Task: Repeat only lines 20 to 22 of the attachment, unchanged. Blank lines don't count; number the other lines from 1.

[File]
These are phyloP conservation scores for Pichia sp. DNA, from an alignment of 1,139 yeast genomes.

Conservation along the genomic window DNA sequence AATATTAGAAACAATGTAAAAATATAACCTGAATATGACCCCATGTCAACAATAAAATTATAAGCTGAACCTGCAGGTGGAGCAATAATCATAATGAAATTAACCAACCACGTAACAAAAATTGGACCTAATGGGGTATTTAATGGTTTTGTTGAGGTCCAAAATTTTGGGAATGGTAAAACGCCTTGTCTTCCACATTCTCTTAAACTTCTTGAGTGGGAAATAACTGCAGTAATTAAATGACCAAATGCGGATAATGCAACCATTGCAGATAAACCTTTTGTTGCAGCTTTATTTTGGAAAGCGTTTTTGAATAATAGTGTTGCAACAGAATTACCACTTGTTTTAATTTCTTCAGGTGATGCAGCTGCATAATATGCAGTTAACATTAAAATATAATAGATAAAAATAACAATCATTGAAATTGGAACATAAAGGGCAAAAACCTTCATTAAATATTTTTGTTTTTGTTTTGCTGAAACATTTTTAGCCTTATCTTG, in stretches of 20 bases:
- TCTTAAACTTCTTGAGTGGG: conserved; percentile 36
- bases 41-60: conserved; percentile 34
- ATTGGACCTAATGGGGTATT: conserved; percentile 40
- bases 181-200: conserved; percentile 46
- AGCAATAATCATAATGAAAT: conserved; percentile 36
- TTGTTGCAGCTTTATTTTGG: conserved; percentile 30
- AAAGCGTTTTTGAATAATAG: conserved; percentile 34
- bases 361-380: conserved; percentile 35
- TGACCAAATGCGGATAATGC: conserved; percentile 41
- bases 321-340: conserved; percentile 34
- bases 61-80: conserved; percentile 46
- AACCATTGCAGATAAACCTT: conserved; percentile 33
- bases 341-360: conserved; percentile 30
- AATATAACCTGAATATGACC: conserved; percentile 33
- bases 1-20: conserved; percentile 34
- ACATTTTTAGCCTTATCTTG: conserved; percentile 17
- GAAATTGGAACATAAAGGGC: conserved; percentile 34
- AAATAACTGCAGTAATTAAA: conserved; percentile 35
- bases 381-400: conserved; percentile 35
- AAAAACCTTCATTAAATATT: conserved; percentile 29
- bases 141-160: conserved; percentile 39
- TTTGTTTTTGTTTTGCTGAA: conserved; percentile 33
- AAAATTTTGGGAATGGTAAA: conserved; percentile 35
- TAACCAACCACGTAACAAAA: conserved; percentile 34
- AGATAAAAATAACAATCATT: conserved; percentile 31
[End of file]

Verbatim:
- AAATAACTGCAGTAATTAAA: conserved; percentile 35
- bases 381-400: conserved; percentile 35
- AAAAACCTTCATTAAATATT: conserved; percentile 29